For the past year and a half, the cloud of COVID-19 has loomed over the Summer Olympics in Tokyo. The Games have already been postponed a year, a majority of Japanese citizens do not want the Olympics to go on as scheduled and a state of emergency in Tokyo has forced organizers to ban spectators from all events. Now the virus has directly touched the Games as the first confirmed case of COVID-19 was found in the Olympic Village, just one week before the opening ceremonies are set to take place.
According to international news agency AFP, Tokyo organizing committee spokesman Masa Takaya confirmed the case, saying "That was the very first case in the village that was reported during the screening test."
Athletes from all over the world have already started arriving in Tokyo ahead of the Summer Games which are scheduled to open on July 23 and run through August 8 as Tokyo reported a six-month high in cases.
While organizers have repeatedly pushed for the Games to go on, there have been challenging hurdles during the global pandemic. After initially saying that a limited number of spectators from Japan would be allowed at the events, Olympic organizers reversed course earlier in July, saying no fans will be allowed amid concerns of a growing spread of the virus in and around Tokyo that has led to a state of emergency being extended.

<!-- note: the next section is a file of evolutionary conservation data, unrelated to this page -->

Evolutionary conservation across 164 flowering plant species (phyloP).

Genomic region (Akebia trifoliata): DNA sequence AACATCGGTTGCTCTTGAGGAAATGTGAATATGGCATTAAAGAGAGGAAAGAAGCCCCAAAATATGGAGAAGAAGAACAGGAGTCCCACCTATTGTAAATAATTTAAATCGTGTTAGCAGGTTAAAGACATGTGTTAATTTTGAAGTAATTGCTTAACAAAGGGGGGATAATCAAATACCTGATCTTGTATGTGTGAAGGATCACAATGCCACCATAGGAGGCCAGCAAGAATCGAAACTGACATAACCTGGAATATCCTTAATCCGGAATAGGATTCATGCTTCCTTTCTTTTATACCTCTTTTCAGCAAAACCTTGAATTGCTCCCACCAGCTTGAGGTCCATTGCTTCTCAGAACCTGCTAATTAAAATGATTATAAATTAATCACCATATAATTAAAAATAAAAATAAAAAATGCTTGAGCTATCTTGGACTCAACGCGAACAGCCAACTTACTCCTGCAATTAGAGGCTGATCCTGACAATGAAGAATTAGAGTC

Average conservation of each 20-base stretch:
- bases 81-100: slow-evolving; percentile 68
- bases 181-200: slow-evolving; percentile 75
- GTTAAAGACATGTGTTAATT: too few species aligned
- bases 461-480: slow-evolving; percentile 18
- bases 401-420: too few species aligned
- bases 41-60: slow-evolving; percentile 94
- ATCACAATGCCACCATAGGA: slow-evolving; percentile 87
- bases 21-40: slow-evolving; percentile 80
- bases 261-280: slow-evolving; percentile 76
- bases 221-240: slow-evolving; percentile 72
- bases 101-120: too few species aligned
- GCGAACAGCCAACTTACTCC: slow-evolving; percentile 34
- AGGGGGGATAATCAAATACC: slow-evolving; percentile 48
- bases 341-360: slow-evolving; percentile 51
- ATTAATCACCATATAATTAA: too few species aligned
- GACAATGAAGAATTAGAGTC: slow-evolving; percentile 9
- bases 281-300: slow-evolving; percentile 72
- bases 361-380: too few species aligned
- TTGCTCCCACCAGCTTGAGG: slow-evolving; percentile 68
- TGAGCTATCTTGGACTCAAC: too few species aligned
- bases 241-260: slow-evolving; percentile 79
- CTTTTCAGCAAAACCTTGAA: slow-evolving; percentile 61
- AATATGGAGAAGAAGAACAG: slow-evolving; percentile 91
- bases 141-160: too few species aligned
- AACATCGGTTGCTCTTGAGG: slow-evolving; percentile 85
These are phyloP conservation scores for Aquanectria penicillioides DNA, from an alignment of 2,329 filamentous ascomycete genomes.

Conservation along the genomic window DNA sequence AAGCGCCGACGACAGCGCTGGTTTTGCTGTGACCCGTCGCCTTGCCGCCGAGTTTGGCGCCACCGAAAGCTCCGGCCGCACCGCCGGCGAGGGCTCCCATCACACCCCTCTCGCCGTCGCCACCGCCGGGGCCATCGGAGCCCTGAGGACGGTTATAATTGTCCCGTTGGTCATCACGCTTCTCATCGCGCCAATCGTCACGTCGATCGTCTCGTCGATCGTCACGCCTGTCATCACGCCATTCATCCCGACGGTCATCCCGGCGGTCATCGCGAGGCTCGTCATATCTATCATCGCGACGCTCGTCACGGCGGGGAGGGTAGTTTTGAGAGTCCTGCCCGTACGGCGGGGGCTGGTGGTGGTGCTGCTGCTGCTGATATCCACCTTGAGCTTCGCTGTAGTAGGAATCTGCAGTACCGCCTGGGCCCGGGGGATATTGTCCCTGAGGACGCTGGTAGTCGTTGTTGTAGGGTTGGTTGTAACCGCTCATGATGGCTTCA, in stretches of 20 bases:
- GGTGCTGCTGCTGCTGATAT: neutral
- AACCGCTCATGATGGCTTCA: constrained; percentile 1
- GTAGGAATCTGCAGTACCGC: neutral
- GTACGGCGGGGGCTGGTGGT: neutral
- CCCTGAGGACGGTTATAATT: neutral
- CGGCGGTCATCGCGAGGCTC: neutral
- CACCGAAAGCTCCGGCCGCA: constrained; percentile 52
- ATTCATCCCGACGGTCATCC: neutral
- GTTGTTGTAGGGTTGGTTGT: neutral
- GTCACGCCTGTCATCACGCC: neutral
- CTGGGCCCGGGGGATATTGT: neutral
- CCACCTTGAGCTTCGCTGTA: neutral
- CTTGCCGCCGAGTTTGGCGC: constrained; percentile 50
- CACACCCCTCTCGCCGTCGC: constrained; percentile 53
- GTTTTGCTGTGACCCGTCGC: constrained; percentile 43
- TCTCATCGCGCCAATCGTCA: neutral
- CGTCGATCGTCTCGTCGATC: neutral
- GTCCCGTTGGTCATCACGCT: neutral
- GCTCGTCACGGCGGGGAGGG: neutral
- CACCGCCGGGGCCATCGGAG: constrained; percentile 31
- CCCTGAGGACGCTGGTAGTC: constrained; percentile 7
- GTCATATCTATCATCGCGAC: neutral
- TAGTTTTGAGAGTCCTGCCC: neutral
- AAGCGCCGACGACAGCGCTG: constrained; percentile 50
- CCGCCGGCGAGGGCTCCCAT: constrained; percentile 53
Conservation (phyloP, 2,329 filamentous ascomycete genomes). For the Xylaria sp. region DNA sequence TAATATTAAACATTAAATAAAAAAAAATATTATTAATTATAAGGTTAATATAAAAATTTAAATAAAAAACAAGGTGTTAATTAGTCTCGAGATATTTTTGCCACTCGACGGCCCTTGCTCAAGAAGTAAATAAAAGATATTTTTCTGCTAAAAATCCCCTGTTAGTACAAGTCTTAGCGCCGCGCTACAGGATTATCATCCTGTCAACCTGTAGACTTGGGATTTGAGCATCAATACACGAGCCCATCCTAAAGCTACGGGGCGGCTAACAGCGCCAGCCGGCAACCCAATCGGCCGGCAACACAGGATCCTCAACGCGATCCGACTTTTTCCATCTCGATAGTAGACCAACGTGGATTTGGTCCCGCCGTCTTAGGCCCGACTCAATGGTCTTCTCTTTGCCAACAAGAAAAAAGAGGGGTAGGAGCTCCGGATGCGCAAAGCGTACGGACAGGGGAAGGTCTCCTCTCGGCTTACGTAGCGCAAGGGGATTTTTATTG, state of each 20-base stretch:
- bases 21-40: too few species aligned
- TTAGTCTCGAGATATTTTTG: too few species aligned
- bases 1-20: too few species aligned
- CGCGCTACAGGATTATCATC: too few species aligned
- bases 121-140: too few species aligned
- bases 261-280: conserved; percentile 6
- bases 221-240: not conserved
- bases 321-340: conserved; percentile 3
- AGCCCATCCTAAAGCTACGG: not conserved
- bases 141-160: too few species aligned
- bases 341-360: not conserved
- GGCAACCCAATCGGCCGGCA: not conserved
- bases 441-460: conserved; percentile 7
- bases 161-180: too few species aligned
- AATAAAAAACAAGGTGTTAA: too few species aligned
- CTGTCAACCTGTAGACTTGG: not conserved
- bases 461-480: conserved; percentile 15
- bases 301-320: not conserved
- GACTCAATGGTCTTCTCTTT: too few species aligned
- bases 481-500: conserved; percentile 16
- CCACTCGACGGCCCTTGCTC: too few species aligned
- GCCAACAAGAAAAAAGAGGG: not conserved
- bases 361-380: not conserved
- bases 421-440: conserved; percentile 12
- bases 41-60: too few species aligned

Also, in the walk-up to the Games this month, it was announced that athletes who are on a medal podium will place their own medals around their necks, rather than the tradition of an official presenting the medals to the winners.
Earlier this year, International Olympic Committee (IOC) president Thomas Bach expressed his belief that the Games would be able to be held as long as protocols and efforts to curb the spread of the virus were enforced and followed.
"The IOC is fully committed to the successful and safe delivery of the Olympic and Paralympic Games," Bach said.
Nationally, Japan has had more than 832,000 COVID-19 cases and nearly 15,000 people have died from the virus in the country. According to the AP, about 21 percent of the Japanese population is fully vaccinated.